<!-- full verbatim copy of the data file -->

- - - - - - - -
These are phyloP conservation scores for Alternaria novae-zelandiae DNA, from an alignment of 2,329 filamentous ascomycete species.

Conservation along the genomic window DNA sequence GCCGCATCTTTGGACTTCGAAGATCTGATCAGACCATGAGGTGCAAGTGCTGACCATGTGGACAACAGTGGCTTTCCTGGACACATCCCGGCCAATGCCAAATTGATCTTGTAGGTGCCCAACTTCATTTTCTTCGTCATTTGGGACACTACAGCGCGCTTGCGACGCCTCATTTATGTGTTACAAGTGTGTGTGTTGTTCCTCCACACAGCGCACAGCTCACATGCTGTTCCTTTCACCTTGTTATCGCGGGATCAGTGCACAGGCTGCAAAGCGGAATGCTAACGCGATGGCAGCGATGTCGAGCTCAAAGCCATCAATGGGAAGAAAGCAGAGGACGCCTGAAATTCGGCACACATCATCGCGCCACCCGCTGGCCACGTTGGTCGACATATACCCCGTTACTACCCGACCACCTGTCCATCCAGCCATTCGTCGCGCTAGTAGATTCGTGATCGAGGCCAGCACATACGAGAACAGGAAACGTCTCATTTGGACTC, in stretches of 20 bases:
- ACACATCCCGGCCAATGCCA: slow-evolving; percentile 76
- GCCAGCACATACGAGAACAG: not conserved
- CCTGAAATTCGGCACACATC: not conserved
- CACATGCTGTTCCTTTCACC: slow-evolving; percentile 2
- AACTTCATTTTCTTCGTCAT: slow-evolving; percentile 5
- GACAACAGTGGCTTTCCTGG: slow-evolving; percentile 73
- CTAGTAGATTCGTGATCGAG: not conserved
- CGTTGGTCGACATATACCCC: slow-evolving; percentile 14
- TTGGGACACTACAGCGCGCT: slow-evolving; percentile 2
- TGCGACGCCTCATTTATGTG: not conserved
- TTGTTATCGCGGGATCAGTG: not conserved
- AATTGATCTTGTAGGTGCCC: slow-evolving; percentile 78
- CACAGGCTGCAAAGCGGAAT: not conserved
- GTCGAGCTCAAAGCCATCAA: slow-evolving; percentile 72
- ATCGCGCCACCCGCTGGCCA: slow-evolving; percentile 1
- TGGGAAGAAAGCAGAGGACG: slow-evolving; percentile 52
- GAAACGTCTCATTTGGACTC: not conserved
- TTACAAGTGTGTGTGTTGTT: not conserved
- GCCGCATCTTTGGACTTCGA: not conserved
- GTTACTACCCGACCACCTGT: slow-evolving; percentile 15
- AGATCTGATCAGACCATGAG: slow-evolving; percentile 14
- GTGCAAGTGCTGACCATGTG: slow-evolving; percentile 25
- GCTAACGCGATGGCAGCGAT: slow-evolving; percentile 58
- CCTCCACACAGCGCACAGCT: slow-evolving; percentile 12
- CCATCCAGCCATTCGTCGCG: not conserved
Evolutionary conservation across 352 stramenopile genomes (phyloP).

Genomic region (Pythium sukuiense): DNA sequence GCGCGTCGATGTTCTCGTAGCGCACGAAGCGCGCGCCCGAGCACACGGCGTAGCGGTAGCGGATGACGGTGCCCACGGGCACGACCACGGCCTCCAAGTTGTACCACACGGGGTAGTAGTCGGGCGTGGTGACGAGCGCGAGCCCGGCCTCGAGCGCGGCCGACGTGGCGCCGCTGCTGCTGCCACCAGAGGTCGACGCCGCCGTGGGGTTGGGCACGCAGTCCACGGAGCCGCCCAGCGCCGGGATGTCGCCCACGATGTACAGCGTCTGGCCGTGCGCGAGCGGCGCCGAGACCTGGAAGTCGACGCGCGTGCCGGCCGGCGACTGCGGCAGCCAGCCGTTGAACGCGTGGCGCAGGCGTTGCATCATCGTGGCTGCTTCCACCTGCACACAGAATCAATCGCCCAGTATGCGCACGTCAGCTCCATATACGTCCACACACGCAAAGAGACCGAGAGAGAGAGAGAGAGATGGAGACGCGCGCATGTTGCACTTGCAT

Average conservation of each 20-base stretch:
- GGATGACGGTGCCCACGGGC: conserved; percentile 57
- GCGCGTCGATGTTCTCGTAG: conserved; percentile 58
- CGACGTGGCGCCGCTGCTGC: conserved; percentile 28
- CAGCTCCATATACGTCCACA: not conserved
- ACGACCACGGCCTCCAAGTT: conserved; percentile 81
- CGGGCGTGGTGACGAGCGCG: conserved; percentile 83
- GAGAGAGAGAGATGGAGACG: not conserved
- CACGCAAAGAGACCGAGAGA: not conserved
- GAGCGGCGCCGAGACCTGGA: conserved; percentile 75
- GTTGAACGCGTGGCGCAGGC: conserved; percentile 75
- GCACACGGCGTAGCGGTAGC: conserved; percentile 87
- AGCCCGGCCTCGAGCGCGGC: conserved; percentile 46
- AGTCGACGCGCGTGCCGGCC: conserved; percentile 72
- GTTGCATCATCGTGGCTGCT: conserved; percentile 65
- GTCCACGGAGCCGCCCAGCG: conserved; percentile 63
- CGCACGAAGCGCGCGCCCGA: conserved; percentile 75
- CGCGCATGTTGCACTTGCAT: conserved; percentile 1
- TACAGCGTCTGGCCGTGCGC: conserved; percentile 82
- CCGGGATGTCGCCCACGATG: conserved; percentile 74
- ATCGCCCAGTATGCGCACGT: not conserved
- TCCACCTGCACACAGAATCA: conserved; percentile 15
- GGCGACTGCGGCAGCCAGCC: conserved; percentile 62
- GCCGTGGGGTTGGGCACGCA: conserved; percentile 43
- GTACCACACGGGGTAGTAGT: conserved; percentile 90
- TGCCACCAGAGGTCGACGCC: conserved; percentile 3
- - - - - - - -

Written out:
These are phyloP conservation scores for Alternaria novae-zelandiae DNA, from an alignment of 2,329 filamentous ascomycete species.

Conservation along the genomic window DNA sequence GCCGCATCTTTGGACTTCGAAGATCTGATCAGACCATGAGGTGCAAGTGCTGACCATGTGGACAACAGTGGCTTTCCTGGACACATCCCGGCCAATGCCAAATTGATCTTGTAGGTGCCCAACTTCATTTTCTTCGTCATTTGGGACACTACAGCGCGCTTGCGACGCCTCATTTATGTGTTACAAGTGTGTGTGTTGTTCCTCCACACAGCGCACAGCTCACATGCTGTTCCTTTCACCTTGTTATCGCGGGATCAGTGCACAGGCTGCAAAGCGGAATGCTAACGCGATGGCAGCGATGTCGAGCTCAAAGCCATCAATGGGAAGAAAGCAGAGGACGCCTGAAATTCGGCACACATCATCGCGCCACCCGCTGGCCACGTTGGTCGACATATACCCCGTTACTACCCGACCACCTGTCCATCCAGCCATTCGTCGCGCTAGTAGATTCGTGATCGAGGCCAGCACATACGAGAACAGGAAACGTCTCATTTGGACTC, in stretches of 20 bases:
- ACACATCCCGGCCAATGCCA: slow-evolving; percentile 76
- GCCAGCACATACGAGAACAG: not conserved
- CCTGAAATTCGGCACACATC: not conserved
- CACATGCTGTTCCTTTCACC: slow-evolving; percentile 2
- AACTTCATTTTCTTCGTCAT: slow-evolving; percentile 5
- GACAACAGTGGCTTTCCTGG: slow-evolving; percentile 73
- CTAGTAGATTCGTGATCGAG: not conserved
- CGTTGGTCGACATATACCCC: slow-evolving; percentile 14
- TTGGGACACTACAGCGCGCT: slow-evolving; percentile 2
- TGCGACGCCTCATTTATGTG: not conserved
- TTGTTATCGCGGGATCAGTG: not conserved
- AATTGATCTTGTAGGTGCCC: slow-evolving; percentile 78
- CACAGGCTGCAAAGCGGAAT: not conserved
- GTCGAGCTCAAAGCCATCAA: slow-evolving; percentile 72
- ATCGCGCCACCCGCTGGCCA: slow-evolving; percentile 1
- TGGGAAGAAAGCAGAGGACG: slow-evolving; percentile 52
- GAAACGTCTCATTTGGACTC: not conserved
- TTACAAGTGTGTGTGTTGTT: not conserved
- GCCGCATCTTTGGACTTCGA: not conserved
- GTTACTACCCGACCACCTGT: slow-evolving; percentile 15
- AGATCTGATCAGACCATGAG: slow-evolving; percentile 14
- GTGCAAGTGCTGACCATGTG: slow-evolving; percentile 25
- GCTAACGCGATGGCAGCGAT: slow-evolving; percentile 58
- CCTCCACACAGCGCACAGCT: slow-evolving; percentile 12
- CCATCCAGCCATTCGTCGCG: not conserved
Evolutionary conservation across 352 stramenopile genomes (phyloP).

Genomic region (Pythium sukuiense): DNA sequence GCGCGTCGATGTTCTCGTAGCGCACGAAGCGCGCGCCCGAGCACACGGCGTAGCGGTAGCGGATGACGGTGCCCACGGGCACGACCACGGCCTCCAAGTTGTACCACACGGGGTAGTAGTCGGGCGTGGTGACGAGCGCGAGCCCGGCCTCGAGCGCGGCCGACGTGGCGCCGCTGCTGCTGCCACCAGAGGTCGACGCCGCCGTGGGGTTGGGCACGCAGTCCACGGAGCCGCCCAGCGCCGGGATGTCGCCCACGATGTACAGCGTCTGGCCGTGCGCGAGCGGCGCCGAGACCTGGAAGTCGACGCGCGTGCCGGCCGGCGACTGCGGCAGCCAGCCGTTGAACGCGTGGCGCAGGCGTTGCATCATCGTGGCTGCTTCCACCTGCACACAGAATCAATCGCCCAGTATGCGCACGTCAGCTCCATATACGTCCACACACGCAAAGAGACCGAGAGAGAGAGAGAGAGATGGAGACGCGCGCATGTTGCACTTGCAT

Average conservation of each 20-base stretch:
- GGATGACGGTGCCCACGGGC: conserved; percentile 57
- GCGCGTCGATGTTCTCGTAG: conserved; percentile 58
- CGACGTGGCGCCGCTGCTGC: conserved; percentile 28
- CAGCTCCATATACGTCCACA: not conserved
- ACGACCACGGCCTCCAAGTT: conserved; percentile 81
- CGGGCGTGGTGACGAGCGCG: conserved; percentile 83
- GAGAGAGAGAGATGGAGACG: not conserved
- CACGCAAAGAGACCGAGAGA: not conserved
- GAGCGGCGCCGAGACCTGGA: conserved; percentile 75
- GTTGAACGCGTGGCGCAGGC: conserved; percentile 75
- GCACACGGCGTAGCGGTAGC: conserved; percentile 87
- AGCCCGGCCTCGAGCGCGGC: conserved; percentile 46
- AGTCGACGCGCGTGCCGGCC: conserved; percentile 72
- GTTGCATCATCGTGGCTGCT: conserved; percentile 65
- GTCCACGGAGCCGCCCAGCG: conserved; percentile 63
- CGCACGAAGCGCGCGCCCGA: conserved; percentile 75
- CGCGCATGTTGCACTTGCAT: conserved; percentile 1
- TACAGCGTCTGGCCGTGCGC: conserved; percentile 82
- CCGGGATGTCGCCCACGATG: conserved; percentile 74
- ATCGCCCAGTATGCGCACGT: not conserved
- TCCACCTGCACACAGAATCA: conserved; percentile 15
- GGCGACTGCGGCAGCCAGCC: conserved; percentile 62
- GCCGTGGGGTTGGGCACGCA: conserved; percentile 43
- GTACCACACGGGGTAGTAGT: conserved; percentile 90
- TGCCACCAGAGGTCGACGCC: conserved; percentile 3